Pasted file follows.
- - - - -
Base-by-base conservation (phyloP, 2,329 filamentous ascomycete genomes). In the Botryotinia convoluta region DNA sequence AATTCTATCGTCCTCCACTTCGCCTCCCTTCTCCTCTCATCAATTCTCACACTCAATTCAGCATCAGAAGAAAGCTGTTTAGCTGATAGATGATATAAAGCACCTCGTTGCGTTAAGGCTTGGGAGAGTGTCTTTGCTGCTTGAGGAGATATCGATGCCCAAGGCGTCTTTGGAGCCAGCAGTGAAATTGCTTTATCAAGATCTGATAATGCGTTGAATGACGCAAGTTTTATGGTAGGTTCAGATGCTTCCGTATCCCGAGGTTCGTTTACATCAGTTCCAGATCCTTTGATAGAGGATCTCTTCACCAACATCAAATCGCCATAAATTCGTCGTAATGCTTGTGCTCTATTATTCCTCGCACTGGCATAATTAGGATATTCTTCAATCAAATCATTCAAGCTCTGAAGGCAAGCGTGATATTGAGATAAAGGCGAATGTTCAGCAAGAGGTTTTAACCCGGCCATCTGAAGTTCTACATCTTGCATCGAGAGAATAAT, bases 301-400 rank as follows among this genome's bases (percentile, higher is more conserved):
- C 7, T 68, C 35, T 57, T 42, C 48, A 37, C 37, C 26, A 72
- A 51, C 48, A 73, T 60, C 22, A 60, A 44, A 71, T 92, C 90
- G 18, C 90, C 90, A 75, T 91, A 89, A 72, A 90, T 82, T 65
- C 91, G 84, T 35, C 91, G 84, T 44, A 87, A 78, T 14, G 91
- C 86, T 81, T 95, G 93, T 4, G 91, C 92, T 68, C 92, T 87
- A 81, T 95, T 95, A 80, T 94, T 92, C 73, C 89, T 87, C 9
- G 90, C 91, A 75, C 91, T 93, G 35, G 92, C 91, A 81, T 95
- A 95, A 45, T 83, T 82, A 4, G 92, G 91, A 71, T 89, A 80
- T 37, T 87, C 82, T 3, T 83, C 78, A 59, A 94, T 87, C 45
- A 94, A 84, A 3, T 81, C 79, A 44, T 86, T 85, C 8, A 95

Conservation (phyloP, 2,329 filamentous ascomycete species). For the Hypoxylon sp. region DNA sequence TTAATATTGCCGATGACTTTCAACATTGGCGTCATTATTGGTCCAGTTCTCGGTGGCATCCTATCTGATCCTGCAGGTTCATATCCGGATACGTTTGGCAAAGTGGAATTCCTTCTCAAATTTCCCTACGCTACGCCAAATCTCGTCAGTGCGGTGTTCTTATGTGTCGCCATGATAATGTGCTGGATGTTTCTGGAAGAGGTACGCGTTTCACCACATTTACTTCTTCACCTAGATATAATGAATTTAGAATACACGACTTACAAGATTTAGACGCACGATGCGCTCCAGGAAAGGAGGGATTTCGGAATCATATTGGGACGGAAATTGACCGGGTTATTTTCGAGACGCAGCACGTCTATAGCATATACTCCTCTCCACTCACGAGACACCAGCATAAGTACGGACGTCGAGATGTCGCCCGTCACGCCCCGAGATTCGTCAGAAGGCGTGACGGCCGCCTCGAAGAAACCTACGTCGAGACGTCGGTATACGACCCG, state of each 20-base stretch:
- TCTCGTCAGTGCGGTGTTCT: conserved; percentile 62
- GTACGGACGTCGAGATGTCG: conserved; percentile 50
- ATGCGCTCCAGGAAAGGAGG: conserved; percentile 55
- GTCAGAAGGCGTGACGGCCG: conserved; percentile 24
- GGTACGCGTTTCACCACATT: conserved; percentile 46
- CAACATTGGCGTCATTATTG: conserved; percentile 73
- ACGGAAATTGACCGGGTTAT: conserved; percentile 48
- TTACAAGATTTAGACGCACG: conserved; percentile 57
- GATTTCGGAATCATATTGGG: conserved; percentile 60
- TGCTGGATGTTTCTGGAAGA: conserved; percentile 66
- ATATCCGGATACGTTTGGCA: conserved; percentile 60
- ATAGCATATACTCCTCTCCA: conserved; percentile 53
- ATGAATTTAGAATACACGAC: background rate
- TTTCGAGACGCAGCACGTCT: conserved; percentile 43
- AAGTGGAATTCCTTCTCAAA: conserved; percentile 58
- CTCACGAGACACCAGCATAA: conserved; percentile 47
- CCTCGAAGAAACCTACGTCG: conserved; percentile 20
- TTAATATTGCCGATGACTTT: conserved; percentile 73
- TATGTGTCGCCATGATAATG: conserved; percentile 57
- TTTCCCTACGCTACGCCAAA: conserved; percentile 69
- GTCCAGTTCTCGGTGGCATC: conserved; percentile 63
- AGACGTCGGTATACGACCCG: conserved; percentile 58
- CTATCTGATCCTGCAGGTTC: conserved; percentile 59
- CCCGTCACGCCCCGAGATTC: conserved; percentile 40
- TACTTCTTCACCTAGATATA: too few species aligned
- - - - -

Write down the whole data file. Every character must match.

Base-by-base conservation (phyloP, 2,329 filamentous ascomycete genomes). In the Botryotinia convoluta region DNA sequence AATTCTATCGTCCTCCACTTCGCCTCCCTTCTCCTCTCATCAATTCTCACACTCAATTCAGCATCAGAAGAAAGCTGTTTAGCTGATAGATGATATAAAGCACCTCGTTGCGTTAAGGCTTGGGAGAGTGTCTTTGCTGCTTGAGGAGATATCGATGCCCAAGGCGTCTTTGGAGCCAGCAGTGAAATTGCTTTATCAAGATCTGATAATGCGTTGAATGACGCAAGTTTTATGGTAGGTTCAGATGCTTCCGTATCCCGAGGTTCGTTTACATCAGTTCCAGATCCTTTGATAGAGGATCTCTTCACCAACATCAAATCGCCATAAATTCGTCGTAATGCTTGTGCTCTATTATTCCTCGCACTGGCATAATTAGGATATTCTTCAATCAAATCATTCAAGCTCTGAAGGCAAGCGTGATATTGAGATAAAGGCGAATGTTCAGCAAGAGGTTTTAACCCGGCCATCTGAAGTTCTACATCTTGCATCGAGAGAATAAT, bases 301-400 rank as follows among this genome's bases (percentile, higher is more conserved):
- C 7, T 68, C 35, T 57, T 42, C 48, A 37, C 37, C 26, A 72
- A 51, C 48, A 73, T 60, C 22, A 60, A 44, A 71, T 92, C 90
- G 18, C 90, C 90, A 75, T 91, A 89, A 72, A 90, T 82, T 65
- C 91, G 84, T 35, C 91, G 84, T 44, A 87, A 78, T 14, G 91
- C 86, T 81, T 95, G 93, T 4, G 91, C 92, T 68, C 92, T 87
- A 81, T 95, T 95, A 80, T 94, T 92, C 73, C 89, T 87, C 9
- G 90, C 91, A 75, C 91, T 93, G 35, G 92, C 91, A 81, T 95
- A 95, A 45, T 83, T 82, A 4, G 92, G 91, A 71, T 89, A 80
- T 37, T 87, C 82, T 3, T 83, C 78, A 59, A 94, T 87, C 45
- A 94, A 84, A 3, T 81, C 79, A 44, T 86, T 85, C 8, A 95

Conservation (phyloP, 2,329 filamentous ascomycete species). For the Hypoxylon sp. region DNA sequence TTAATATTGCCGATGACTTTCAACATTGGCGTCATTATTGGTCCAGTTCTCGGTGGCATCCTATCTGATCCTGCAGGTTCATATCCGGATACGTTTGGCAAAGTGGAATTCCTTCTCAAATTTCCCTACGCTACGCCAAATCTCGTCAGTGCGGTGTTCTTATGTGTCGCCATGATAATGTGCTGGATGTTTCTGGAAGAGGTACGCGTTTCACCACATTTACTTCTTCACCTAGATATAATGAATTTAGAATACACGACTTACAAGATTTAGACGCACGATGCGCTCCAGGAAAGGAGGGATTTCGGAATCATATTGGGACGGAAATTGACCGGGTTATTTTCGAGACGCAGCACGTCTATAGCATATACTCCTCTCCACTCACGAGACACCAGCATAAGTACGGACGTCGAGATGTCGCCCGTCACGCCCCGAGATTCGTCAGAAGGCGTGACGGCCGCCTCGAAGAAACCTACGTCGAGACGTCGGTATACGACCCG, state of each 20-base stretch:
- TCTCGTCAGTGCGGTGTTCT: conserved; percentile 62
- GTACGGACGTCGAGATGTCG: conserved; percentile 50
- ATGCGCTCCAGGAAAGGAGG: conserved; percentile 55
- GTCAGAAGGCGTGACGGCCG: conserved; percentile 24
- GGTACGCGTTTCACCACATT: conserved; percentile 46
- CAACATTGGCGTCATTATTG: conserved; percentile 73
- ACGGAAATTGACCGGGTTAT: conserved; percentile 48
- TTACAAGATTTAGACGCACG: conserved; percentile 57
- GATTTCGGAATCATATTGGG: conserved; percentile 60
- TGCTGGATGTTTCTGGAAGA: conserved; percentile 66
- ATATCCGGATACGTTTGGCA: conserved; percentile 60
- ATAGCATATACTCCTCTCCA: conserved; percentile 53
- ATGAATTTAGAATACACGAC: background rate
- TTTCGAGACGCAGCACGTCT: conserved; percentile 43
- AAGTGGAATTCCTTCTCAAA: conserved; percentile 58
- CTCACGAGACACCAGCATAA: conserved; percentile 47
- CCTCGAAGAAACCTACGTCG: conserved; percentile 20
- TTAATATTGCCGATGACTTT: conserved; percentile 73
- TATGTGTCGCCATGATAATG: conserved; percentile 57
- TTTCCCTACGCTACGCCAAA: conserved; percentile 69
- GTCCAGTTCTCGGTGGCATC: conserved; percentile 63
- AGACGTCGGTATACGACCCG: conserved; percentile 58
- CTATCTGATCCTGCAGGTTC: conserved; percentile 59
- CCCGTCACGCCCCGAGATTC: conserved; percentile 40
- TACTTCTTCACCTAGATATA: too few species aligned